Are you an expert in knowing the best, cheapest, or safest way to get from an airport to the city center? I’m not, as proven by my totally crazy airport to city center experience in Buenos Aires. Here’s a great article that compares 85 cities around the world when it comes to getting to the city center by taxi, Uber, or renting a car. I’ve been to 42 of the cities on the list and I can see I made some good choices, and can do better next time. See what you think!
As travelers, we’re always looking for options for getting from one place to another. Especially in Europe, I noticed people using BlaBlaCar because it can be the cheapest and easiest option to get from one city to another. So what is BlaBlaCar, how do you use it, and is it any good? Maybe you already know that BlaBlaCar is a ridesharing community that has both an app and a website. Drivers publish their upcoming trips. For a fee, riders go along for the ride. BlaBlaCar started in France and is now available in 22 countries, mostly in Europe, but also in Brazil, Ukraine, Russia, Turkey, India, and Mexico. I haven’t had a chance to use BlaBlaCar yet, BUT when I was recently in sLOVEnia, my cousin came from Italy to spend time with me and she’s used BlaBlaCar, so I asked her some questions about her experience. I hope you enjoy the interview!
Shelli: How many times have you used BlaBlaCar?
My cousin Juliana: I’ve used BlaBlaCar three times, and not too recently, so I don’t know how my experiences compare to what’s on offer now. Everything went exactly as it should have, so I have no horrible memories and nothing that sticks out as unpleasant or unfortunate.
S: Do you find that the website and app work well?
J: I’ve only used the website (blablacar.co.uk, blablacar.fr, and blablacar.it versions). It worked well. Continue reading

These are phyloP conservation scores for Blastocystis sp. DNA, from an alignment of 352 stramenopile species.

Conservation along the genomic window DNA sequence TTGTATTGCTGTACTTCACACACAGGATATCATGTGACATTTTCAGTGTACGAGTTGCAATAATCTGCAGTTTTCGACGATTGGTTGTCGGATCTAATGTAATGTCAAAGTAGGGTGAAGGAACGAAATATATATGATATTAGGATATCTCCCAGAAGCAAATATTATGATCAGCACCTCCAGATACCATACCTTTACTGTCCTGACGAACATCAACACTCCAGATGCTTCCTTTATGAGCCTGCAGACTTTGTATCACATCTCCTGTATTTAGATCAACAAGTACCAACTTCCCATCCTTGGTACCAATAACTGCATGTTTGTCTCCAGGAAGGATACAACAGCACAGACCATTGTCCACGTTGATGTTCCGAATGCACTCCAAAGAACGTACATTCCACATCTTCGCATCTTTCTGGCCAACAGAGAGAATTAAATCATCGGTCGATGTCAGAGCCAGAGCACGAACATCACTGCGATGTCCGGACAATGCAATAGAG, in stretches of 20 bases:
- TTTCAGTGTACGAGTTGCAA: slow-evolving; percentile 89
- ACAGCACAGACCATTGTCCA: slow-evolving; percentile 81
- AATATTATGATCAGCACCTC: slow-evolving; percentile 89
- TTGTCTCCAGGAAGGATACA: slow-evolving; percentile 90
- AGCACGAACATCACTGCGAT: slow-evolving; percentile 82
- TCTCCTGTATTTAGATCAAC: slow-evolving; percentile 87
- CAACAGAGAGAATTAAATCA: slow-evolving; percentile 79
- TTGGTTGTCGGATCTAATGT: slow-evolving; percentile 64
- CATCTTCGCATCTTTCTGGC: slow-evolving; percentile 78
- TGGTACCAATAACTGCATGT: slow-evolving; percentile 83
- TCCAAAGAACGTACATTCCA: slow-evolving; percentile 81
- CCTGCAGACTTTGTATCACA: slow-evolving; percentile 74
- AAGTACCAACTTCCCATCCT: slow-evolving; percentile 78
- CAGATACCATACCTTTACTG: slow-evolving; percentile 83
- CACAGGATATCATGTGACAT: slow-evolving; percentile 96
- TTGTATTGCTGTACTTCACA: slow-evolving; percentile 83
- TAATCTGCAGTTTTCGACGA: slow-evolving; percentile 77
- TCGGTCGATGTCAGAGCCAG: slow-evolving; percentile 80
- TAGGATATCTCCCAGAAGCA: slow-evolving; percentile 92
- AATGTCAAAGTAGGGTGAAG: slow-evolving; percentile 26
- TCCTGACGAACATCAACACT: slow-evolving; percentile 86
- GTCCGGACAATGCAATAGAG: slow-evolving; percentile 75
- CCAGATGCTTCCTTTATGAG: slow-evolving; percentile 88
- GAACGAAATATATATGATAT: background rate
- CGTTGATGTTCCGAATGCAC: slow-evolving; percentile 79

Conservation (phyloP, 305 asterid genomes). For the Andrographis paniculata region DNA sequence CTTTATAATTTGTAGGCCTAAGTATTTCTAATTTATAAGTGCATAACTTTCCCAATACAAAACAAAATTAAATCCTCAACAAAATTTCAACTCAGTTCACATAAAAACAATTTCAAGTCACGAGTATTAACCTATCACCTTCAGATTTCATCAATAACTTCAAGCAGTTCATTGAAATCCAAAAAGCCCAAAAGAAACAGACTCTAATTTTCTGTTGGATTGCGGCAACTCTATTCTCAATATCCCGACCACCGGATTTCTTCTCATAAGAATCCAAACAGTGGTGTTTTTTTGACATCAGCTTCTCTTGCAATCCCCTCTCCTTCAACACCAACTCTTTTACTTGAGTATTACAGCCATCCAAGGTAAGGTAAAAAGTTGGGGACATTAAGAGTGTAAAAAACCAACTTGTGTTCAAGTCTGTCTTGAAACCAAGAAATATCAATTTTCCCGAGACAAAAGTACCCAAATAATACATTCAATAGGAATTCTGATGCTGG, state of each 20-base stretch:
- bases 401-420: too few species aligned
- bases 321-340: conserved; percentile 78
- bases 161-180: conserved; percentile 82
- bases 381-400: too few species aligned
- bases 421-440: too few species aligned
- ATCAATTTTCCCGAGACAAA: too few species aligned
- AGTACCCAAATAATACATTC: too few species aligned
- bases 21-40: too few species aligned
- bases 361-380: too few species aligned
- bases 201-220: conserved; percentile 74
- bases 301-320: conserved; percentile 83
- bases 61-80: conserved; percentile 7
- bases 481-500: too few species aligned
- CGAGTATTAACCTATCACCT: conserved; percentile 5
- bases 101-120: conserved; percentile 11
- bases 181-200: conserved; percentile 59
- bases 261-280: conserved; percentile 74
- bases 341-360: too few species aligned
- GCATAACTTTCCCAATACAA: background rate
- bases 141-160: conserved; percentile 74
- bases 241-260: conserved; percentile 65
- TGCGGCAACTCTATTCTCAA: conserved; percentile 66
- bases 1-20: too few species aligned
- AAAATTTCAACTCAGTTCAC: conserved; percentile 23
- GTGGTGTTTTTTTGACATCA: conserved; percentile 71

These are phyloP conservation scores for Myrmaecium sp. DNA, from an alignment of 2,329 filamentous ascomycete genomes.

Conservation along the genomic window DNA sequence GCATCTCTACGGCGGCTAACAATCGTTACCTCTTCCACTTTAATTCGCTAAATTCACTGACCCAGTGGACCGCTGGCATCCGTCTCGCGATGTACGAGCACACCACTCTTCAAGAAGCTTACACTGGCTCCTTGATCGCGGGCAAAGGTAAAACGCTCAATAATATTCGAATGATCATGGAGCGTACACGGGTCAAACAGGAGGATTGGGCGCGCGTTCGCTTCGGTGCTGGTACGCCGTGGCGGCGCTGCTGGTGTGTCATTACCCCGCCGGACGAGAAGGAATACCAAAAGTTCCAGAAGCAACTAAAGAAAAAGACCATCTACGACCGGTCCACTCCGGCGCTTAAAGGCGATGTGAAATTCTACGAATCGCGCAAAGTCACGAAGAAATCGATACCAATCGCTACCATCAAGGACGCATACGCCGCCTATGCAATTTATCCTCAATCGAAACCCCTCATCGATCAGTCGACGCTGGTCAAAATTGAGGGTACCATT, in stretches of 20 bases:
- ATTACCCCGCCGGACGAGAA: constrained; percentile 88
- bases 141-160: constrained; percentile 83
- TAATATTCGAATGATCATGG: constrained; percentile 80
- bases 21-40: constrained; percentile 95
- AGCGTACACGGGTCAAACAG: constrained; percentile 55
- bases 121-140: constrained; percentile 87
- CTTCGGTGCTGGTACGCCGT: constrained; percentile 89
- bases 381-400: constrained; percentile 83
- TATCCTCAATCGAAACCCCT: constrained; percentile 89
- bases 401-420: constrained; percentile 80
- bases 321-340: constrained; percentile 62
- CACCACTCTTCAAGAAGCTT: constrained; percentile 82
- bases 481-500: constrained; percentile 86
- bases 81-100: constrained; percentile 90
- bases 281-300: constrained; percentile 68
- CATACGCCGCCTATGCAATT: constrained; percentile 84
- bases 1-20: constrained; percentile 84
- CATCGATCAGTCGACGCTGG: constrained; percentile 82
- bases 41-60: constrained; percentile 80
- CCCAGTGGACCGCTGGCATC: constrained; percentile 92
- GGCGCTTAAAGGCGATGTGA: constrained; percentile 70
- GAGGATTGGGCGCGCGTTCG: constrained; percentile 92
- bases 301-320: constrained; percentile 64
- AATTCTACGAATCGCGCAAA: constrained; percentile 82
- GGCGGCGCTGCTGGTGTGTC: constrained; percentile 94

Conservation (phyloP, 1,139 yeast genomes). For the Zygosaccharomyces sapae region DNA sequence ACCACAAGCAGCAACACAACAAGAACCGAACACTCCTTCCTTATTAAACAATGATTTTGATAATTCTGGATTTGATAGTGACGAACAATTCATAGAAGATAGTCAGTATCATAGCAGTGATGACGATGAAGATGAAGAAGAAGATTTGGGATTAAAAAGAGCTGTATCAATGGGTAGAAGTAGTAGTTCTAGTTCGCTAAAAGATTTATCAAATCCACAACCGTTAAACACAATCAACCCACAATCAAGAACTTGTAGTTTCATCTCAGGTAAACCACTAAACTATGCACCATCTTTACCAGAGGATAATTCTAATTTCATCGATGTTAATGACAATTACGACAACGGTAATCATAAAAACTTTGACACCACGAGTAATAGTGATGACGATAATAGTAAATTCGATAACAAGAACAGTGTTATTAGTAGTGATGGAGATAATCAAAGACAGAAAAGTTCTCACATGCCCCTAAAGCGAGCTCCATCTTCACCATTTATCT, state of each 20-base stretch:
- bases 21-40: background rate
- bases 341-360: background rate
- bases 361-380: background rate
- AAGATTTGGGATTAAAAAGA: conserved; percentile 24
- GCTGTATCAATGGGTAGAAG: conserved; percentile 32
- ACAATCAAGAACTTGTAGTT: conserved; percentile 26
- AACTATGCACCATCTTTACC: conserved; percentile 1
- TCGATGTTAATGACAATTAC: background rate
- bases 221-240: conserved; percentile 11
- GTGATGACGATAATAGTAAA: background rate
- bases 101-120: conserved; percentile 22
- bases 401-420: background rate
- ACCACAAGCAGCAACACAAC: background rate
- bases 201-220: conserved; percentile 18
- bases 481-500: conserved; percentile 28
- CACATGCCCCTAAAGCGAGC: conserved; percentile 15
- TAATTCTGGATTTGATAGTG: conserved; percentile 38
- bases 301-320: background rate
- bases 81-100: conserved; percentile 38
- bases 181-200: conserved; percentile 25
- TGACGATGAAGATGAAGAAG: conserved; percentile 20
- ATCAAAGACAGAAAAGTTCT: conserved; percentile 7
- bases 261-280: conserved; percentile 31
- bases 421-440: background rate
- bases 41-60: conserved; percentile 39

Do you think Uber drivers actually earn much money? Every now and again, since we first started writing about all the Uber ins and outs, I share stories about Uber that I find worth reading. I want to keep you in the know, so here’s my latest find from Mr. Money Mustache. I think you’ll find it as fascinating a glimpse into the backstory of driving for Uber as I did.
Updated 11pm PT on 1/4: This change affects all American Express cards, not just the American Express Platinum Card.
Good evening everyone. I was reviewing my American Express Platinum Business Charge Card statement this afternoon and spotted this announcement. Effective February 1, American Express Platinum cardholders will no longer earn 2x Membership Reward Points on Uber rides. I believe this change affects all version of the Platinum Card. I think this change has to do with the new Barclays Uber Visa Credit Card which earns 2% cash back on Uber rides. A few months ago, Tonei wrote Lesson Learned: International Uber Rides Do Not Earn 2x Membership Reward Points, but international Uber rides haven’t earned 2x Membership Reward Points in a long time. I looked all over my statement but could not find any more information about this announcement.
Good evening everyone, please prepare yourself for a mega rant here. They don’t call me G-rant for nothing (ok, no one calls me that). All nonexistent nicknames aside, let’s talk about airport shuttles (or are they called hotel shuttles?). Like the title says, airport shuttles are the bane of my existence. But what does “bane” even mean? According to the always reliable, never duplicatable Vocabulary.com, bane means:
The noun bane refers to anything that is a cause of harm, ruin, or death. But we often use it for things that aren’t that bad, just feel like it. You might say mosquitoes are the bane of your existence.
The source of this word is Middle and Old English bana, meaning “destroyer, murderer.” The now obsolete meaning of “deadly poison” is seen in the names of poisonous plants such as wolfsbane and henbane. Although “bane of my existence” is a commonly heard phrase, there’s something deliciously archaic about the word bane. It conjures up villages preyed upon by dragons, or witches adding one bane or another to a steaming kettle.
If an airport shuttle ran over you (like the holiday classic, “Grandma Got Run Over By A Reindeer”), you could literally say “airport shuttles are the bane of my existence” because the airport shuttle caused bodily “harm”, “ruin”-ed your day, and was your cause of “death.” Normally, that is not the case with airport shuttles. And before I get too deep into my rant, let me clarify that I don’t have a problem with all airport shuttles, just the specific airport shuttle I am waiting for. For whatever reason, my airport shuttle is the only airport shuttle that takes the longest time to arrive, or forgets where the airport is located, or some other lame excuse. I’m not sure why my airport shuttle can’t be like all the other airport shuttles I see – arriving at the airport on time, with plenty of open seats, and with a safety-minded shuttle driver behind the wheel.